• Connection made under a laminar flow hood, using aseptic techniques
    • BAXTER Hayward proprietary “HEAT-TO-HEAT” connection using metal tubing and an induction heater

In another embodiment, flexible tubing that is attached to an appropriate stainless-steel valve assembly may be sterilized separately (e.g., via autoclave), and then used as a way to connect the disposable bioreactor to traditional reactors or process piping. The valve assembly is used to make a traditional steam-in-place (SIP) connection to a traditional reactor or other process, and the flexible tubing is used to make a sterile or aseptic connection to a port on the disposable reactor.

Referring to the drawings, FIG. 2 depicts a probe connection that can be employed with the stirred-tank reactor system according to one embodiment of the instant invention. As shown in FIG. 2, the probe 201 can be connected to a flexible sleeve 202 or bag which extends to one half of a PALL connector 203. The PALL connector 203 can be connected to the other half of the PALL connector 205 to provide for a sterile connection between the probe and the stirred-tank reactor system. The PALL connectors 203, 205 include covers 204 and filters 207 to keep the connection site sterile. Filters 207 can comprise a sealing layer or stripout layer. Sterile tubing 206 extends from the other half of the PALL connector 205 to a reactor port 208 of the reactor vessel 209 of the stirred-tank reactor system. In order to attach the probe, the PALL connection is made by removing the covers 204, mating the connectors 203, 205, removing the filters 207, and sliding the movable part of the connector into position. The probe sensor tip 212 is then pushed into the reactor as the flexible sleeve or bag bunches or compresses 210. The probe senor tip 212 is then in direct contact with the inside of the reactor vessel 209. A clamp 211 is placed around the probe and tubing to seal the reactor contents from the PALL connection assembly. Thus, when a sterile connection is made between the two halves of the PALL connectors 203, 205, the flexible sleeve 202 or bag becomes compressed 210 and the probe is in contact with the culture or production media.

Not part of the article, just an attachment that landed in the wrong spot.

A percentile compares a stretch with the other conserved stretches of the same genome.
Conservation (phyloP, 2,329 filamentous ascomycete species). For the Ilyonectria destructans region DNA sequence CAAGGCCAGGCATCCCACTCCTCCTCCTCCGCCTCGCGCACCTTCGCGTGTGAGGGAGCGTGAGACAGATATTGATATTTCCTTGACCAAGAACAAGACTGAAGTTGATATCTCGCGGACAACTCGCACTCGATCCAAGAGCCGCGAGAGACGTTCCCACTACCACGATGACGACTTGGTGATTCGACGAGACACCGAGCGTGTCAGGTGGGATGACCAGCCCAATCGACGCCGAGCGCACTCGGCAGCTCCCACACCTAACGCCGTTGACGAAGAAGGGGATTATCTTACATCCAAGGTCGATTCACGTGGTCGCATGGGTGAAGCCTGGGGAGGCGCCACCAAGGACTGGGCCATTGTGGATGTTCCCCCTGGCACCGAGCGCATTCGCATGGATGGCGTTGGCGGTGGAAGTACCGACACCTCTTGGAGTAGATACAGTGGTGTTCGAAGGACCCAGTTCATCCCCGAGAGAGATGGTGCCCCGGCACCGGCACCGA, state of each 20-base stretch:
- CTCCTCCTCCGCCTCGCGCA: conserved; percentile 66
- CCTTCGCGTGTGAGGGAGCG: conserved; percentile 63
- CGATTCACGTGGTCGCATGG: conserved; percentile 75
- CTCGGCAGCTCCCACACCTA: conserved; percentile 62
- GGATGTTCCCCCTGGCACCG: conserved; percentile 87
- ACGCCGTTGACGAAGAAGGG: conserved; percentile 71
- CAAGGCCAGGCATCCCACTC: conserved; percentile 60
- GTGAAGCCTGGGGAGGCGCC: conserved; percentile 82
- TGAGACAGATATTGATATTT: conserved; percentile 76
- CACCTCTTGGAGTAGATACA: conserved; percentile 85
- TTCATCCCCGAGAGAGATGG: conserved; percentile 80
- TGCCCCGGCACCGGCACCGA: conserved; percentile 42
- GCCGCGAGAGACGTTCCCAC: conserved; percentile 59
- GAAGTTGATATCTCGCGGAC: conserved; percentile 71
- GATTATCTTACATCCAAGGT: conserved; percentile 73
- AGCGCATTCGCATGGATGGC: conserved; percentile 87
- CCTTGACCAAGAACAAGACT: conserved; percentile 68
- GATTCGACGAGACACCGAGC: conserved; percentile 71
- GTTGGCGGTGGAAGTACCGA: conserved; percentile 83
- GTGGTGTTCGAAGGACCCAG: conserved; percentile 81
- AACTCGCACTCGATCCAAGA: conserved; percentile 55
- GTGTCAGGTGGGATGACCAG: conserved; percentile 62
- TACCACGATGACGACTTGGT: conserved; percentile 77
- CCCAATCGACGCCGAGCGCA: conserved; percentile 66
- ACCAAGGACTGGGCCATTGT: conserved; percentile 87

In one embodiment, the probes may be sterilized separately (e.g., via autoclave) then attached to the reactor via a sterile or aseptic connection. For example, a probe assembly may be made by inserting a probe 201 into one half of a PALL KLEENPAK connector 203 and sealing the probe to the connector using a flexible sleeve or bag 202 as described above and shown in FIG. 2. The sleeve extends from the outside end of the probe to the barb of the PALL connector. This assembly is sterilized separately. The other half of the PALL connector 205 is connected to a port 208 on the reactor 209 via flexible tubing 206 that will accommodate the probe. This assembly is sterilized as part of the reactor. The PALL connector is described in detail in U.S. Pat. No. 6,655,655, the content of which is incorporated herein by reference in its entirety.

FIGS. 3A and 3B illustrate cross-section views of a reactor system 300 according to one embodiment of the present invention. Reactor system 300 can include a rotational assembly 301 coupled with a container 302. Optionally, reactor system 300 may include an impeller 340. In some embodiments, rotational assembly 301 is in sealed cooperation with an opening or aperture in container 302. Similarly, rotational assembly 301 may include a casing 360 that is coupled with the opening or aperture in container 302. Typically, impeller 340 is disposed within the interior of container 302. Rotational assembly 301 can be supported or held by bracket 308.